European experiments with sex drive-ins, ‘love parks’


The Swiss city of Zurich is to open a sex drive-in on Monday. Similar initiatives exist in Germany and Italy, while Belgium and the Netherlands have come up with a different approach. Here are some examples.

Germany: The cathedral city of Cologne established a drive-in brothel in October 2001 with eight rooms, called “sex huts” or “performance boxes,” into which motorists drive with prostitutes, as if in a garage or gas station.

The site, which served as a model for Zurich, is equipped with an alarm button and toilet facilities. Police keep watch, and the Catholic Women’s Welfare Service provides care services for the several dozen prostitutes who work there. Sabine Reichert of the women’s service has been quoted by German media as saying the system led to a “considerable decline in violent acts against the women.”

Dortmund, also in western Germany, installed “prostitute boxes” a few months before Cologne with the same aim of protecting sex workers and providing social and medical services. Twenty boxes operated for several years, but in 2007 they became a nexus of criminal gangs from Eastern Europe and were closed in April 2011. Bonn installed six wood-walled spaces in January 2011 in a parking lot near the city. Two dozen prostitutes work there on a regular basis.

Italy: Italy has several sex drive-ins, which are used by prostitutes and clients as well as by young couples who are still living at home.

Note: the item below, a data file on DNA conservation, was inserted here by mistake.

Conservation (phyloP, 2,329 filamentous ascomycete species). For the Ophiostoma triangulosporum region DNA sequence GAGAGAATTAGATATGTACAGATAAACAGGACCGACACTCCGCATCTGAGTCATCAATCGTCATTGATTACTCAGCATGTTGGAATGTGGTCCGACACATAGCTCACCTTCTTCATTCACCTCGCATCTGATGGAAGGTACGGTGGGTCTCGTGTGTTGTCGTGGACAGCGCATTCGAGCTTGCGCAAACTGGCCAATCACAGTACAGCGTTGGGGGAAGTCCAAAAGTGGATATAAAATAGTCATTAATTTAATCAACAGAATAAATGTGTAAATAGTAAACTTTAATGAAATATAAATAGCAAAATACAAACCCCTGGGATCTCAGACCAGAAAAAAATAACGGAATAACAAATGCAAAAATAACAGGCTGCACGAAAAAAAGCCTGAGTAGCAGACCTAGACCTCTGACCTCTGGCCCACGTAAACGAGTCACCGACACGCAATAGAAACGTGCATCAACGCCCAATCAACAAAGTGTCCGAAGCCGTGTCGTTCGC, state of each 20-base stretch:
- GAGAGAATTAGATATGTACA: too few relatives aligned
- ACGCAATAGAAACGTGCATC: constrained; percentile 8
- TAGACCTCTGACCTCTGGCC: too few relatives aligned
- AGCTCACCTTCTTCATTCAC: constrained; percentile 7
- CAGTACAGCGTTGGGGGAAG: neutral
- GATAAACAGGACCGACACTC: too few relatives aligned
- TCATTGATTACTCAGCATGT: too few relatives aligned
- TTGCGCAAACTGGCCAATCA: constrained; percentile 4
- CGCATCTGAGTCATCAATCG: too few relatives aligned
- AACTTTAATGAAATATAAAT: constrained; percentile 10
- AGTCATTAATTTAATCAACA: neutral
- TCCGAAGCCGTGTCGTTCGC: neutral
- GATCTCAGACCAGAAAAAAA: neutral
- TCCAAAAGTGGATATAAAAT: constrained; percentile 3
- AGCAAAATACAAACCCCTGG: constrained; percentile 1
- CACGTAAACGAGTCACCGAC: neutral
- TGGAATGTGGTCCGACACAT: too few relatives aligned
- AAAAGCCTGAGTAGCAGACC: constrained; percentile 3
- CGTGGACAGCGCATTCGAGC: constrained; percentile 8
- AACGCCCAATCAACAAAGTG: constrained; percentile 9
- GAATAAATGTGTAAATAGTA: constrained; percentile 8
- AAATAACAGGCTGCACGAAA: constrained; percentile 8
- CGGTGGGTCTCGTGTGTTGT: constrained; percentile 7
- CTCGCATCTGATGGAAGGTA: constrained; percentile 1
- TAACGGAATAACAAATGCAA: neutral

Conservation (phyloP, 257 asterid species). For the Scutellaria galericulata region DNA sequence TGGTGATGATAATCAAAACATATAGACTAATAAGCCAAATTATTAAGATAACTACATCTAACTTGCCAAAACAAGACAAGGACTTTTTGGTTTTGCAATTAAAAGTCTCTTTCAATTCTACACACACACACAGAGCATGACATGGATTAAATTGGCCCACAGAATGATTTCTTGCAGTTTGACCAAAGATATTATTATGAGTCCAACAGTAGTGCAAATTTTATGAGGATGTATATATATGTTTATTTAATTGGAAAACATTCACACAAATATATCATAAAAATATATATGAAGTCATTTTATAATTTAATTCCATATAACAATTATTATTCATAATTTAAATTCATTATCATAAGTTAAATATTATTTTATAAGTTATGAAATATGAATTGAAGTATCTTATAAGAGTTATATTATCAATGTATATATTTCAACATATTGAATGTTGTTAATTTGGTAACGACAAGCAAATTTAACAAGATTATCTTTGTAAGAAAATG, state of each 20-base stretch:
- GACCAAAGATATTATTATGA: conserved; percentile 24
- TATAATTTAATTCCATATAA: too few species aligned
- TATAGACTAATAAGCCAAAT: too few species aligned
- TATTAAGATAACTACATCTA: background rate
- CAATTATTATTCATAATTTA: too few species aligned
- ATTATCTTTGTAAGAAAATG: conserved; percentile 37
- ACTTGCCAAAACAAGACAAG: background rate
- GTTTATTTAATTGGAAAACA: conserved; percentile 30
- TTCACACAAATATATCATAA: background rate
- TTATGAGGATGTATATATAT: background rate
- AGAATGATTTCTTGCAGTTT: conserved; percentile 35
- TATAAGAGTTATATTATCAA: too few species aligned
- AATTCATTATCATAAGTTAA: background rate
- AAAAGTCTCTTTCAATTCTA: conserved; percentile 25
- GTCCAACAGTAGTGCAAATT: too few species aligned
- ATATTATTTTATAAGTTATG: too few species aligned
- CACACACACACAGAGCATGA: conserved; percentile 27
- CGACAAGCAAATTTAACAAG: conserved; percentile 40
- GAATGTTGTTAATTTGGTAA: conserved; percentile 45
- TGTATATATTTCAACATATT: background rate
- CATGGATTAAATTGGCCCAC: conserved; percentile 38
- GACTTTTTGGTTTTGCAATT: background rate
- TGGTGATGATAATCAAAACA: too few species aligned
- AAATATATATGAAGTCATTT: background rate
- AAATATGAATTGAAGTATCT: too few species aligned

Prostitution is legal in Italy, but solicitation and brothels are not, so while the sites are tolerated, they have sparked opposition from local residents and the Catholic Church.

In Pozzuoli, near Naples, two entrepreneurs opened a “Love Park” in May with 32 places for cars separated by tarpaulin curtains for privacy. The facility in a park was shut down by local authorities, re-opened and has now been closed again. It charged a minimum fee of €5 ($6.70) for two hours, plus €1.5 for each additional hour.

Belgium: In Belgium, where prostitution is illegal but tolerated, the eastern city of Seraing wants to build a pedestrian-only “eros center” that would cover 2,000 sq. meters to provide prostitutes with 34 rooms and a clean and safe environment. The design includes a police locale and a 4,000-sq.-meter parking lot, which in theory would be off-limits for sex.

Netherlands: In Holland, where “window” prostitution has been legal since 2000, streetwalking “tipplezones” are tolerated in five towns, although Amsterdam closed such a site in late 2003.

Others have also shut down, often due to problems stemming from the use of hard drugs such as heroin. In the central city of Utrecht, almost 100 so-called sex houseboats were recently closed, with the city’s mayor citing concerns over human trafficking. In Groningen and Heerlen, they are supervised and provide access to legal aid and free contraceptives, and in some cases walled drive-through corridors have been set up for more discretion.